As they say at Washington hearings such as the one going on today—about our very own topic!—”I’m glad you raise that point, Senator.” I’m glad you raise the Media Violence Labeling Act, Mr. Valenti, because it allows me to underscore my main message—the elusive question of what we are not talking about in this dialogue, which is the same as what the FTC is not talking about in its report. You, me, and the FTC are not talking about 1) the censorship of noncommercial speech, otherwise known as free expression, otherwise known as the movies, music, or video games themselves; or 2) the prior restraint of same. Here’s another reason your example comes in handy: It lets me stress that I’m not in favor of anybody doing anything unconstitutional or, rather, anything that encroaches on the mainstream understanding of the First Amendment. (A mainstream understanding, that is, as opposed to the libertarian view, which you hold, and which is disdainful of all restrictions on speech, commercial or non.)
Well, bully for you, Judith! you say. So you draw fine distinctions. But what about them grandstanding politicians and their slippery slope? Well, your buddy Mr. Ronald D. Rotunda does a good job of pointing out the MVLA’s glaring weaknesses. It calls for unnecessarily broad and punitive measures that leave producers of the movies, etc., no recourse—no swift hearings, no appealable findings of violence for each individual work, etc. This goes way beyond anything the anti-pornography crowd ever slathered onto works deemed obscene—and while I personally consider obscenity a lesser offense than violence, the Supreme Court has been far more willing in the past to restrict stuff it thinks is dirty than stuff filled with gore. In short, the bill stands little chance of surviving a legal challenge. The trusty old U.S. Constitution would never allow an act of demagoguery like that to become (or stay) the law of the land.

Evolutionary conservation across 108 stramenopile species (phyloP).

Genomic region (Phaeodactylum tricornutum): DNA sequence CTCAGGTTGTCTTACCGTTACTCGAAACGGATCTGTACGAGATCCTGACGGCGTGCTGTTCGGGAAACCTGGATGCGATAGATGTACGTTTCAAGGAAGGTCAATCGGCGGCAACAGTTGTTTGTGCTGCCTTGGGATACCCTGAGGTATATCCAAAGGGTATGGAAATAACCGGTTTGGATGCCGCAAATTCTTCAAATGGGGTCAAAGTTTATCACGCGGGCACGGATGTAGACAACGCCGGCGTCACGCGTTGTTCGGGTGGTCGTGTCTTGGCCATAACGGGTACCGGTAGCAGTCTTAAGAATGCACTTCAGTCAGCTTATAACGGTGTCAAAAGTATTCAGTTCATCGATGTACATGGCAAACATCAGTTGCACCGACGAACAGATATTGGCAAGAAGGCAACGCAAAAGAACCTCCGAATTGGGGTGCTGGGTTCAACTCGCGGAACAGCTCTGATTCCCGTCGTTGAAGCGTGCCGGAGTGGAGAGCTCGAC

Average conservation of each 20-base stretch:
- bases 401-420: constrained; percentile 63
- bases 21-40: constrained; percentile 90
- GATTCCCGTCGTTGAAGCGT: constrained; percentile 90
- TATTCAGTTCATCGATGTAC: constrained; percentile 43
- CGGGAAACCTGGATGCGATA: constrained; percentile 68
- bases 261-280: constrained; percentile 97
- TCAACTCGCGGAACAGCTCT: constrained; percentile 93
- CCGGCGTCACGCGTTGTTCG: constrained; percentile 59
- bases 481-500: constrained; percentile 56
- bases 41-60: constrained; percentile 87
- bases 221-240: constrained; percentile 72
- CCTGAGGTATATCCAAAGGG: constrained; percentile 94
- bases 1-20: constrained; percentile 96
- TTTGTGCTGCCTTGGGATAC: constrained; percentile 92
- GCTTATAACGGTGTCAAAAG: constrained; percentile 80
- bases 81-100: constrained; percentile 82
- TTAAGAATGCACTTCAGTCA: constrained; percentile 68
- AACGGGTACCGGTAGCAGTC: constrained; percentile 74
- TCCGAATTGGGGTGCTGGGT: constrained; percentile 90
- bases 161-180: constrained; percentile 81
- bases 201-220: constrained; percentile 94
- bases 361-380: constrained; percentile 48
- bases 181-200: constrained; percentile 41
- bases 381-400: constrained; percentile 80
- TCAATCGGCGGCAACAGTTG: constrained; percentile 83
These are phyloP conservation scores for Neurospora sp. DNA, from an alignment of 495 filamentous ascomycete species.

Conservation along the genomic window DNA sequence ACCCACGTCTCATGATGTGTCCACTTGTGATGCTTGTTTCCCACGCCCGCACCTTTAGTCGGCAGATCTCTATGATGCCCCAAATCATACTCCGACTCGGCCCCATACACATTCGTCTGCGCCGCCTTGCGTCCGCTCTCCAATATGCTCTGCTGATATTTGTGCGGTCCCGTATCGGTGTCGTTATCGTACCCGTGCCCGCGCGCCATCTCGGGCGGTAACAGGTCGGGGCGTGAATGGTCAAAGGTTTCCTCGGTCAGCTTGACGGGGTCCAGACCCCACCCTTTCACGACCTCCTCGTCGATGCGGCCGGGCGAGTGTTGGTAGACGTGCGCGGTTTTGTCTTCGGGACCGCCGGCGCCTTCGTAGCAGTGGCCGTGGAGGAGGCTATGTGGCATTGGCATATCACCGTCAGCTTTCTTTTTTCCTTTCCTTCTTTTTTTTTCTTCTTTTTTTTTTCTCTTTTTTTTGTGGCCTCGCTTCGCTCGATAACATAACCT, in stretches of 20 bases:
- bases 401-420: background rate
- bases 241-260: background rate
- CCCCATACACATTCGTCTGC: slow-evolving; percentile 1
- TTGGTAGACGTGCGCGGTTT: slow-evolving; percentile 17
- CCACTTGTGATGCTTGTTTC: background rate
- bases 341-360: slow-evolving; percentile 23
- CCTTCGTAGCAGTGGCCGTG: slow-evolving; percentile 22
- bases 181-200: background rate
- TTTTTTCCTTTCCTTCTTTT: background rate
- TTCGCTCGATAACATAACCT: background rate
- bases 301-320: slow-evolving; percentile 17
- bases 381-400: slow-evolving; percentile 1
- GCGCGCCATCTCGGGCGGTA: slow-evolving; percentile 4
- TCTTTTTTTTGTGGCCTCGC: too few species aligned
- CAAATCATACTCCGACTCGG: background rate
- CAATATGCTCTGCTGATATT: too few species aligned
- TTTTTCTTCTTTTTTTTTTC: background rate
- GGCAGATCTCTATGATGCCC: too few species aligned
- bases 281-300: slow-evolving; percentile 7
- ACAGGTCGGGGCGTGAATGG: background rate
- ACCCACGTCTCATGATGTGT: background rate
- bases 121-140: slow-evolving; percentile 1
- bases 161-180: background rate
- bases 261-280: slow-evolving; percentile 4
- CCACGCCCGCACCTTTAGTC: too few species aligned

So what are we talking about? Advertisements. Marketing campaigns. A deliberate policy of targeting children with material deemed unsuitable for them. Although the courts haven’t yet ruled definitively on the status of advertisements for movies, music, and other noncommercial speech, in all likelihood the ads themselves constitute commercial speech, which has been defined as speech that does “no more than propose a commercial transaction.” Commercial speech enjoys fewer protections than free expression, and a good thing too—that’s the setup that allows the FTC to monitor unfair or deceptive marketing practices, prevents lawyers from sending pestering direct-mail letters to families of accident victims, and bans commercial solicitation on the grounds of public universities. (Yes, my libertarian friend, I think those things should be banned—I believe that there should be commerce-free spaces in public life, and I look to government to enforce them. Who else can?)